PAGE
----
Police Crime Commissioner Alison Hernandez says that dog theft in Devon and Cornwall is the worst in the entire country.
Some police officers have taken to social media in recent weeks to rubbish rumours of a spike in dog thefts around Devon.
But on a live Q&A session on Facebook, Ms Hernandez said the picture in the South West is not a pretty one.
She stated that out of the 256 dog theft reports in the past three years, there had only been two that were charged.
Annually, it equated to about 80 thefts of dogs per year.
Ms Hernandez said: “We don’t think police take dog theft seriously enough, so we are trying to establish the scale of concern around this particular area because the data in policing is not at its best.
“The way it’s logged is not great. If you are going to report a dog theft, it will go down as theft of property, and it’s not an offence in its own right. Unless it is flagged or labelled well, I’m afraid it’s not easy to find the data.
“We have some issues, and this is why maybe there are some problems in understanding how serious the problem is and how bad it may be.”
Ms Hernandez stated that sadly, only around one in five pets get reunited with their owners if they are stolen or lost, and one per cent of thefts lead to charges.
She continued: “There’s an issue in collecting the data and an issue in catching the offenders,” she explained. There are also issues with punishing those offenders that they do catch.
“The penalty for pet theft is a maximum of up to seven years in prison, which never happens,” she added.
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“I don’t think there has been one case where that has happened. The one per cent leading to charges will get less than six months, and it would be highly likely it would be a suspended sentence, so not even an imprisonable offence straight away.
“We all believe our pets are part of our family, and we all believe the level of harm to us of this happening to us is high. It’s like the removal of a family member, and we don’t think the sentencing guidelines are helping the courts to deliver a stronger sentence.”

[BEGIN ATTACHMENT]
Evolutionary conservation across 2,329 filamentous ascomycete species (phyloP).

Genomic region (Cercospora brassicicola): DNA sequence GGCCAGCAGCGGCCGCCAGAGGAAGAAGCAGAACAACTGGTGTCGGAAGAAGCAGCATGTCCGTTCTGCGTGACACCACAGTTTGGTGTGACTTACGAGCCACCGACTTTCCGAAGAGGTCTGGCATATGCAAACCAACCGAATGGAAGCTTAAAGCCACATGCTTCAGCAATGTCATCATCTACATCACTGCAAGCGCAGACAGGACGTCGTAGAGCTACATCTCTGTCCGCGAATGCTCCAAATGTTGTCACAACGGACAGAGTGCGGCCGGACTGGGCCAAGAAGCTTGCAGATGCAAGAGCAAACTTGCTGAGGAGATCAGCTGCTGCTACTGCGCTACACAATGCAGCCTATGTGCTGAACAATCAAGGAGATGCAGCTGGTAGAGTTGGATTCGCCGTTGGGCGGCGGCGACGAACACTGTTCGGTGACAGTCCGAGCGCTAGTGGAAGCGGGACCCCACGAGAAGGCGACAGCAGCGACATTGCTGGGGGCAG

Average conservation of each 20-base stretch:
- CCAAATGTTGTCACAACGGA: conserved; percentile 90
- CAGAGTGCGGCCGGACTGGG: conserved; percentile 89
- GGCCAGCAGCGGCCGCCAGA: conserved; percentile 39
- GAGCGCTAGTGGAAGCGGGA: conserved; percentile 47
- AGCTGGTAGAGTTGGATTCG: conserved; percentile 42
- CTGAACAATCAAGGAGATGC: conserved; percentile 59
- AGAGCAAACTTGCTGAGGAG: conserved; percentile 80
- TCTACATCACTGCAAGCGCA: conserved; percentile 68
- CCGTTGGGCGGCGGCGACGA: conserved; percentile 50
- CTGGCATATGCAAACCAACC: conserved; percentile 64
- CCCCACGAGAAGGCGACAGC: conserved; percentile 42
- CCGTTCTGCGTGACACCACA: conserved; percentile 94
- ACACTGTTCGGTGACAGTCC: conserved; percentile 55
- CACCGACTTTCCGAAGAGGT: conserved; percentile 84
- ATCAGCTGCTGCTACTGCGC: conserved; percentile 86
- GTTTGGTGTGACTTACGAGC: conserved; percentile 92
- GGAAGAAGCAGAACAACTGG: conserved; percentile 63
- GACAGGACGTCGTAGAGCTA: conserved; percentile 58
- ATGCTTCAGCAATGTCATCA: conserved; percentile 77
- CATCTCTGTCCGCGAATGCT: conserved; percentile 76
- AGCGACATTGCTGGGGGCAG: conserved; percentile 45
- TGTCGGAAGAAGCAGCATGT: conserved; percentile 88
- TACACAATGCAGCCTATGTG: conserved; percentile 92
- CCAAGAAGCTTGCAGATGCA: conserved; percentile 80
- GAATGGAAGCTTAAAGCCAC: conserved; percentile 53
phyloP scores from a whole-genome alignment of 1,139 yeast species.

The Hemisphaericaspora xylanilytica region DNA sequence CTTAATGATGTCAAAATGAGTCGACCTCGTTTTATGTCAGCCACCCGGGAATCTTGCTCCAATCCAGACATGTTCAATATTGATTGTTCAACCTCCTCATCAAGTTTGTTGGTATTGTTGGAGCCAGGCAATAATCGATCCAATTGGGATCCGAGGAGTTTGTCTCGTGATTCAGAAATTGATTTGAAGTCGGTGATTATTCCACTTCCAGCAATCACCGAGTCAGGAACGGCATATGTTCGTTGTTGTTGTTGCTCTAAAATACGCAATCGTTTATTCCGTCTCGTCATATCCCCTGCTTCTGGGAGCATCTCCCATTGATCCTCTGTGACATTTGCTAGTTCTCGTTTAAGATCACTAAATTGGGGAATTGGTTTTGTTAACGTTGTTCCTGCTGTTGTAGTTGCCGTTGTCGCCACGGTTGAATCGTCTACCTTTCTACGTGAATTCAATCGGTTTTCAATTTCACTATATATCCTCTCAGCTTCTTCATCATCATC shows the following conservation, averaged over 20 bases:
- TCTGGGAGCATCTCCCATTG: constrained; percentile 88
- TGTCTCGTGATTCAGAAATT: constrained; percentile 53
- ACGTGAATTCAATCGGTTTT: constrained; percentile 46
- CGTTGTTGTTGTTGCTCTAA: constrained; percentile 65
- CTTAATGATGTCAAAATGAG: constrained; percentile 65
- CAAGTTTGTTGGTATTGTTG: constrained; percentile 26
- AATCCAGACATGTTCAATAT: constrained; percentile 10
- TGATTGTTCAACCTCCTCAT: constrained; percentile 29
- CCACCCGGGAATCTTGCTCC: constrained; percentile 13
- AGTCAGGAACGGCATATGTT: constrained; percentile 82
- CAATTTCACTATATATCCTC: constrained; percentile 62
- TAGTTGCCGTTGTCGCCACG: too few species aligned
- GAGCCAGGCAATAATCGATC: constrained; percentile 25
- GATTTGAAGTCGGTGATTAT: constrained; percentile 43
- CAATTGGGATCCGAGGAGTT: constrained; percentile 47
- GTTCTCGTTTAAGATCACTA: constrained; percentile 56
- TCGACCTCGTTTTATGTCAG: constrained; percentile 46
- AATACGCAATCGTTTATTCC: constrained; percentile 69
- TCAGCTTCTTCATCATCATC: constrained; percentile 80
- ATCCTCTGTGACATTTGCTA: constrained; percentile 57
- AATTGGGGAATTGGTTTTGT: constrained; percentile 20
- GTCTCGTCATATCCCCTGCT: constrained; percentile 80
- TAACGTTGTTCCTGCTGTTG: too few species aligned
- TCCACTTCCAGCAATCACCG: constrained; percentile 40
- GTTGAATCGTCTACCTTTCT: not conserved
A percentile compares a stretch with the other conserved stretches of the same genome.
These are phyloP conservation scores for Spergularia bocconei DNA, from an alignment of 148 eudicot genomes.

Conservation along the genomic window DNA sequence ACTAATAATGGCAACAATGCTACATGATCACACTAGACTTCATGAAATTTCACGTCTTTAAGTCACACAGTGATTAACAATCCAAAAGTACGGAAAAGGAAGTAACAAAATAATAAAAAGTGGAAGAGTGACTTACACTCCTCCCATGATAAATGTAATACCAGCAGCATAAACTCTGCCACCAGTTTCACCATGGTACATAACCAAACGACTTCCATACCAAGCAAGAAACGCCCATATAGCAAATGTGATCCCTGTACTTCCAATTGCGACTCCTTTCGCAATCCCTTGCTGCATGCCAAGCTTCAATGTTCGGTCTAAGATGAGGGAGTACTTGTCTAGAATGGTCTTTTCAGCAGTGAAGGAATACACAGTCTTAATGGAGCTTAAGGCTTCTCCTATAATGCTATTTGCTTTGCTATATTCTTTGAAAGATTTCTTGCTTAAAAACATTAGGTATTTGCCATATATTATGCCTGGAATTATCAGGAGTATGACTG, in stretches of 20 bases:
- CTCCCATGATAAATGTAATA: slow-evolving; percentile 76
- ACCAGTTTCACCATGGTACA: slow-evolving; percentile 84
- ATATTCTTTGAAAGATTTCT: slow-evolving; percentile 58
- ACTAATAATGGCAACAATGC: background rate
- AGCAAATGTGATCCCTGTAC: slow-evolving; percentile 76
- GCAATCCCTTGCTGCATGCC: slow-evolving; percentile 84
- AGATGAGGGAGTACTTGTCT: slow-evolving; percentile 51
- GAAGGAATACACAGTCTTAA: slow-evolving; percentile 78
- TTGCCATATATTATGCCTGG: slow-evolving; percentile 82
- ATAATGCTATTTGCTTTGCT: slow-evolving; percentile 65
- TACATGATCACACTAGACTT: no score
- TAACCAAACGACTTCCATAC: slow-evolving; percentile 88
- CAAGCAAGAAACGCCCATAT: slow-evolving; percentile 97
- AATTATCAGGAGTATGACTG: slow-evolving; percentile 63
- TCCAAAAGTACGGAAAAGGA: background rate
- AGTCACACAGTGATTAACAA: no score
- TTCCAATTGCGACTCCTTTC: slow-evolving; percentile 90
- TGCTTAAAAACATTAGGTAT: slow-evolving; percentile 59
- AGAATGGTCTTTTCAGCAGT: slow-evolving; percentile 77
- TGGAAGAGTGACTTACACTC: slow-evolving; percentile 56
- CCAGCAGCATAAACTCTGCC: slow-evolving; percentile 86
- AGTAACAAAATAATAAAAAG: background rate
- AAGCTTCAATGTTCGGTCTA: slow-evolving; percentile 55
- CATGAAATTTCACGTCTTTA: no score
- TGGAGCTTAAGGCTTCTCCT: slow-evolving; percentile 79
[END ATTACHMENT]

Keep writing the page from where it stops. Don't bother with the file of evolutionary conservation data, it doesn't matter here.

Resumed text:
The police and crime commissioner then went on to say that both Devon and Cornwall are the two of the most prevalent areas for dog theft in the country.
She said that around 25 per cent of dog thefts were linked to serious and organised crime..
She continued: “We’re definitely not having a great time of this,” she said. “We want to make sure our communities are protected, and that policing is doing the right thing to help.
“One of the other things I’m worried about are women who walk their dogs in the evening, who may be frightened of going out and somebody following you around in a van, which I have had many reports of.
“Even if dogs are on leads, we’ve had reports where people are attacking individuals to steal the dogs. It’s the farm dogs too, which may not be on a lead, being stolen in our rural areas.
“The two types of dogs we think people are particularly interested in are the toy dogs and gun dogs. These seem to have the highest value.
“What we realised with Covid is that everybody wanted to buy a dog, as they were all going to be at home. The price of dogs went through the roof, and that’s why we believe organised crime is using this to make easy money.
“Organised criminals who might do the high-end crime, also like easy money, and they do that as part of their way to make some, and get involve in all sorts of things.”
Ms Hernandez stated that they had plans to try and ensure that the regional organised crime unit was resourced and tasked to look at the serious issue.
She added: “I’m keen to see a resource put into that if they can identify that there is organised crime officially linked within it.
“We need everyone to report any concerns about their safety in our community while out walking their dog if they believe there is somebody who is either following them because they are a vulnerable person out on the street or because they think they’re going to steal your dog.
“You can email firstname.lastname@example.org, and if you’re frightened and believe an offender is in the immediate vicinity, you can call 999.
“We need to ensure every report of concern goes to the police so they have the intelligence.
“There is nothing you can do other than walk your dog as you would normally, keep your eyes out, and report anything suspicious. That’s the best way to deal with it in the first instance.”